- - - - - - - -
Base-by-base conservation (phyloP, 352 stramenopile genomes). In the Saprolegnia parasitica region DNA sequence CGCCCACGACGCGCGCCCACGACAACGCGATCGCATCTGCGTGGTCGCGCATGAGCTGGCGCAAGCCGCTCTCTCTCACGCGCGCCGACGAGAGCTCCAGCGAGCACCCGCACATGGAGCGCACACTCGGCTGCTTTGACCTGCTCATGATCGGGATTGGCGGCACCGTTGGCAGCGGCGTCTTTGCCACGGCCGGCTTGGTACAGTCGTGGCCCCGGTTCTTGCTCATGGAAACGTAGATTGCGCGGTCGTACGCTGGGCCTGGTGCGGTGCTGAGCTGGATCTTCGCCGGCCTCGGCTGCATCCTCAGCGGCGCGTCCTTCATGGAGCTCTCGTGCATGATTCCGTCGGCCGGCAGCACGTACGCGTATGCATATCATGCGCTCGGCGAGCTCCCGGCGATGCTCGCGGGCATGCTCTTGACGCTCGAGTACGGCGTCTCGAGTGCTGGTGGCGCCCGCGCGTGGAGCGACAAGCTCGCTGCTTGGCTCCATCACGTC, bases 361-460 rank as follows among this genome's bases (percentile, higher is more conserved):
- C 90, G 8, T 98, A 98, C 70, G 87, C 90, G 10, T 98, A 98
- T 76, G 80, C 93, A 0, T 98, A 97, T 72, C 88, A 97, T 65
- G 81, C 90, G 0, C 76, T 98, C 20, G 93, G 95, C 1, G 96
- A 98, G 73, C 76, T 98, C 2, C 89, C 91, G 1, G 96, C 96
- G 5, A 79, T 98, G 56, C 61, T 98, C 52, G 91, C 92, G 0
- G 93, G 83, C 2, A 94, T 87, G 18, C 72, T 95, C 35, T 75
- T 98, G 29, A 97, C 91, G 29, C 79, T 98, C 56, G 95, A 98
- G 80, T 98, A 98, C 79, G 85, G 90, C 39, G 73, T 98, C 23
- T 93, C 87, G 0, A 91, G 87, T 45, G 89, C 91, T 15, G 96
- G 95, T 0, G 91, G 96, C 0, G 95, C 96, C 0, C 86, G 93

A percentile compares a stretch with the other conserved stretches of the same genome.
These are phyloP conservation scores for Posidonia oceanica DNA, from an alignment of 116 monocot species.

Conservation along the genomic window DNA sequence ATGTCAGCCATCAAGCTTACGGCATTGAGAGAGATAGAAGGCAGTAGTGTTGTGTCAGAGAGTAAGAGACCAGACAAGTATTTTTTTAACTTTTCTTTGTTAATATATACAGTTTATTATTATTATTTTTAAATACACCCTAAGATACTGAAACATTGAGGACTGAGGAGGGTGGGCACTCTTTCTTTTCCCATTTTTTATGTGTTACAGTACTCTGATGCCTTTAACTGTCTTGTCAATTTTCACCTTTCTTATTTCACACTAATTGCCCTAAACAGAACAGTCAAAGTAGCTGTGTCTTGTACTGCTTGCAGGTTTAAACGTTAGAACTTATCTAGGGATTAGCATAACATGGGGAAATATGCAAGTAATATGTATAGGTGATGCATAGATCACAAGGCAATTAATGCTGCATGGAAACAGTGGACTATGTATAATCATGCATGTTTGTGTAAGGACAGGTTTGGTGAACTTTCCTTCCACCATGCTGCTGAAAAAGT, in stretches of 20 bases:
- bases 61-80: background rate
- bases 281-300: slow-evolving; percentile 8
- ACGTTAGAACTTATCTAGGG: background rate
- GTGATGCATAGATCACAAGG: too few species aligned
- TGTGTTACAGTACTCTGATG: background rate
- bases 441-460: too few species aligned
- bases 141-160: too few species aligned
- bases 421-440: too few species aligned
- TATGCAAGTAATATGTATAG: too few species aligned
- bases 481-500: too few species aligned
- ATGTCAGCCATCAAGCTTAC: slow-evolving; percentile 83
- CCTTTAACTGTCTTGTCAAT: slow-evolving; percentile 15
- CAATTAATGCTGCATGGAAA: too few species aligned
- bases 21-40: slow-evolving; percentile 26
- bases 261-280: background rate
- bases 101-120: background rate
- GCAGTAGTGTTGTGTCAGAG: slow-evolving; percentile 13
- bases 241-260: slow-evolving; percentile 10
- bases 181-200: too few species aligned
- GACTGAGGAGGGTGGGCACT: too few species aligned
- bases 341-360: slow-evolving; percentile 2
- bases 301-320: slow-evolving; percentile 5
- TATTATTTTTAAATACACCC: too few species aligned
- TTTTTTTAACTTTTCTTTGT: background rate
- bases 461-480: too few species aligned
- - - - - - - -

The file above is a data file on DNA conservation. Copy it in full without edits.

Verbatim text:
Base-by-base conservation (phyloP, 352 stramenopile genomes). In the Saprolegnia parasitica region DNA sequence CGCCCACGACGCGCGCCCACGACAACGCGATCGCATCTGCGTGGTCGCGCATGAGCTGGCGCAAGCCGCTCTCTCTCACGCGCGCCGACGAGAGCTCCAGCGAGCACCCGCACATGGAGCGCACACTCGGCTGCTTTGACCTGCTCATGATCGGGATTGGCGGCACCGTTGGCAGCGGCGTCTTTGCCACGGCCGGCTTGGTACAGTCGTGGCCCCGGTTCTTGCTCATGGAAACGTAGATTGCGCGGTCGTACGCTGGGCCTGGTGCGGTGCTGAGCTGGATCTTCGCCGGCCTCGGCTGCATCCTCAGCGGCGCGTCCTTCATGGAGCTCTCGTGCATGATTCCGTCGGCCGGCAGCACGTACGCGTATGCATATCATGCGCTCGGCGAGCTCCCGGCGATGCTCGCGGGCATGCTCTTGACGCTCGAGTACGGCGTCTCGAGTGCTGGTGGCGCCCGCGCGTGGAGCGACAAGCTCGCTGCTTGGCTCCATCACGTC, bases 361-460 rank as follows among this genome's bases (percentile, higher is more conserved):
- C 90, G 8, T 98, A 98, C 70, G 87, C 90, G 10, T 98, A 98
- T 76, G 80, C 93, A 0, T 98, A 97, T 72, C 88, A 97, T 65
- G 81, C 90, G 0, C 76, T 98, C 20, G 93, G 95, C 1, G 96
- A 98, G 73, C 76, T 98, C 2, C 89, C 91, G 1, G 96, C 96
- G 5, A 79, T 98, G 56, C 61, T 98, C 52, G 91, C 92, G 0
- G 93, G 83, C 2, A 94, T 87, G 18, C 72, T 95, C 35, T 75
- T 98, G 29, A 97, C 91, G 29, C 79, T 98, C 56, G 95, A 98
- G 80, T 98, A 98, C 79, G 85, G 90, C 39, G 73, T 98, C 23
- T 93, C 87, G 0, A 91, G 87, T 45, G 89, C 91, T 15, G 96
- G 95, T 0, G 91, G 96, C 0, G 95, C 96, C 0, C 86, G 93

A percentile compares a stretch with the other conserved stretches of the same genome.
These are phyloP conservation scores for Posidonia oceanica DNA, from an alignment of 116 monocot species.

Conservation along the genomic window DNA sequence ATGTCAGCCATCAAGCTTACGGCATTGAGAGAGATAGAAGGCAGTAGTGTTGTGTCAGAGAGTAAGAGACCAGACAAGTATTTTTTTAACTTTTCTTTGTTAATATATACAGTTTATTATTATTATTTTTAAATACACCCTAAGATACTGAAACATTGAGGACTGAGGAGGGTGGGCACTCTTTCTTTTCCCATTTTTTATGTGTTACAGTACTCTGATGCCTTTAACTGTCTTGTCAATTTTCACCTTTCTTATTTCACACTAATTGCCCTAAACAGAACAGTCAAAGTAGCTGTGTCTTGTACTGCTTGCAGGTTTAAACGTTAGAACTTATCTAGGGATTAGCATAACATGGGGAAATATGCAAGTAATATGTATAGGTGATGCATAGATCACAAGGCAATTAATGCTGCATGGAAACAGTGGACTATGTATAATCATGCATGTTTGTGTAAGGACAGGTTTGGTGAACTTTCCTTCCACCATGCTGCTGAAAAAGT, in stretches of 20 bases:
- bases 61-80: background rate
- bases 281-300: slow-evolving; percentile 8
- ACGTTAGAACTTATCTAGGG: background rate
- GTGATGCATAGATCACAAGG: too few species aligned
- TGTGTTACAGTACTCTGATG: background rate
- bases 441-460: too few species aligned
- bases 141-160: too few species aligned
- bases 421-440: too few species aligned
- TATGCAAGTAATATGTATAG: too few species aligned
- bases 481-500: too few species aligned
- ATGTCAGCCATCAAGCTTAC: slow-evolving; percentile 83
- CCTTTAACTGTCTTGTCAAT: slow-evolving; percentile 15
- CAATTAATGCTGCATGGAAA: too few species aligned
- bases 21-40: slow-evolving; percentile 26
- bases 261-280: background rate
- bases 101-120: background rate
- GCAGTAGTGTTGTGTCAGAG: slow-evolving; percentile 13
- bases 241-260: slow-evolving; percentile 10
- bases 181-200: too few species aligned
- GACTGAGGAGGGTGGGCACT: too few species aligned
- bases 341-360: slow-evolving; percentile 2
- bases 301-320: slow-evolving; percentile 5
- TATTATTTTTAAATACACCC: too few species aligned
- TTTTTTTAACTTTTCTTTGT: background rate
- bases 461-480: too few species aligned